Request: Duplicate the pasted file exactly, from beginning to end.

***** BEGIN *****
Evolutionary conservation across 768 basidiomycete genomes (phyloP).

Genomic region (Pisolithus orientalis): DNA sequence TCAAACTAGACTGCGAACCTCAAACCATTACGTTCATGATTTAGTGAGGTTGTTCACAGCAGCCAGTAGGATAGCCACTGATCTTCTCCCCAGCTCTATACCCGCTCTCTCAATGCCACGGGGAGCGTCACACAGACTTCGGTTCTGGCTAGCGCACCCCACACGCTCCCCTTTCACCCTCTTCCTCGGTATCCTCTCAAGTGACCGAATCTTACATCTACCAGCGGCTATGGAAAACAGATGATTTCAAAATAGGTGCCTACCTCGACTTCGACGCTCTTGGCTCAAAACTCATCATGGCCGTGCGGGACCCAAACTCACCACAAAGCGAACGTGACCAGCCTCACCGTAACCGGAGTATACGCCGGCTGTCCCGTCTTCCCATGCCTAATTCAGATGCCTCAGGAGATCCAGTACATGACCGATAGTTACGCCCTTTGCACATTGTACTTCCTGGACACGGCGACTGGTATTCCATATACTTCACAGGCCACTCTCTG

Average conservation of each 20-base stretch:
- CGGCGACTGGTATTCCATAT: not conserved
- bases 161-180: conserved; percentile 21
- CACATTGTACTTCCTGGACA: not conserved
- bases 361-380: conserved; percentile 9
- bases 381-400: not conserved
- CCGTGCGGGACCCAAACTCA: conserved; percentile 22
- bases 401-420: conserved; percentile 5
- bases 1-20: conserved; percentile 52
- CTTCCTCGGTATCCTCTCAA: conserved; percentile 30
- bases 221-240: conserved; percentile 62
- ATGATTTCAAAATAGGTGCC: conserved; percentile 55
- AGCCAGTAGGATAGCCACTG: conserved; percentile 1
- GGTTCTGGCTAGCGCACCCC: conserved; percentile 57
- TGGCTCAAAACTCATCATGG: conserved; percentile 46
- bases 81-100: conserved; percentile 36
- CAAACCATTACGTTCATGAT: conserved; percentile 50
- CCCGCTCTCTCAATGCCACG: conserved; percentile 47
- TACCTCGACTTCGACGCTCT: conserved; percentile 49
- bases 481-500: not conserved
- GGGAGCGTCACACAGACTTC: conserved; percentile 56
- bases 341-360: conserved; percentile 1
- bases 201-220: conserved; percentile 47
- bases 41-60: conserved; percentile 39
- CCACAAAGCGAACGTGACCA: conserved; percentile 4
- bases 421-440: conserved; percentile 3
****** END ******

Evolutionary conservation across 768 basidiomycete genomes (phyloP).

Genomic region (Pisolithus orientalis): DNA sequence TCAAACTAGACTGCGAACCTCAAACCATTACGTTCATGATTTAGTGAGGTTGTTCACAGCAGCCAGTAGGATAGCCACTGATCTTCTCCCCAGCTCTATACCCGCTCTCTCAATGCCACGGGGAGCGTCACACAGACTTCGGTTCTGGCTAGCGCACCCCACACGCTCCCCTTTCACCCTCTTCCTCGGTATCCTCTCAAGTGACCGAATCTTACATCTACCAGCGGCTATGGAAAACAGATGATTTCAAAATAGGTGCCTACCTCGACTTCGACGCTCTTGGCTCAAAACTCATCATGGCCGTGCGGGACCCAAACTCACCACAAAGCGAACGTGACCAGCCTCACCGTAACCGGAGTATACGCCGGCTGTCCCGTCTTCCCATGCCTAATTCAGATGCCTCAGGAGATCCAGTACATGACCGATAGTTACGCCCTTTGCACATTGTACTTCCTGGACACGGCGACTGGTATTCCATATACTTCACAGGCCACTCTCTG

Average conservation of each 20-base stretch:
- CGGCGACTGGTATTCCATAT: not conserved
- bases 161-180: conserved; percentile 21
- CACATTGTACTTCCTGGACA: not conserved
- bases 361-380: conserved; percentile 9
- bases 381-400: not conserved
- CCGTGCGGGACCCAAACTCA: conserved; percentile 22
- bases 401-420: conserved; percentile 5
- bases 1-20: conserved; percentile 52
- CTTCCTCGGTATCCTCTCAA: conserved; percentile 30
- bases 221-240: conserved; percentile 62
- ATGATTTCAAAATAGGTGCC: conserved; percentile 55
- AGCCAGTAGGATAGCCACTG: conserved; percentile 1
- GGTTCTGGCTAGCGCACCCC: conserved; percentile 57
- TGGCTCAAAACTCATCATGG: conserved; percentile 46
- bases 81-100: conserved; percentile 36
- CAAACCATTACGTTCATGAT: conserved; percentile 50
- CCCGCTCTCTCAATGCCACG: conserved; percentile 47
- TACCTCGACTTCGACGCTCT: conserved; percentile 49
- bases 481-500: not conserved
- GGGAGCGTCACACAGACTTC: conserved; percentile 56
- bases 341-360: conserved; percentile 1
- bases 201-220: conserved; percentile 47
- bases 41-60: conserved; percentile 39
- CCACAAAGCGAACGTGACCA: conserved; percentile 4
- bases 421-440: conserved; percentile 3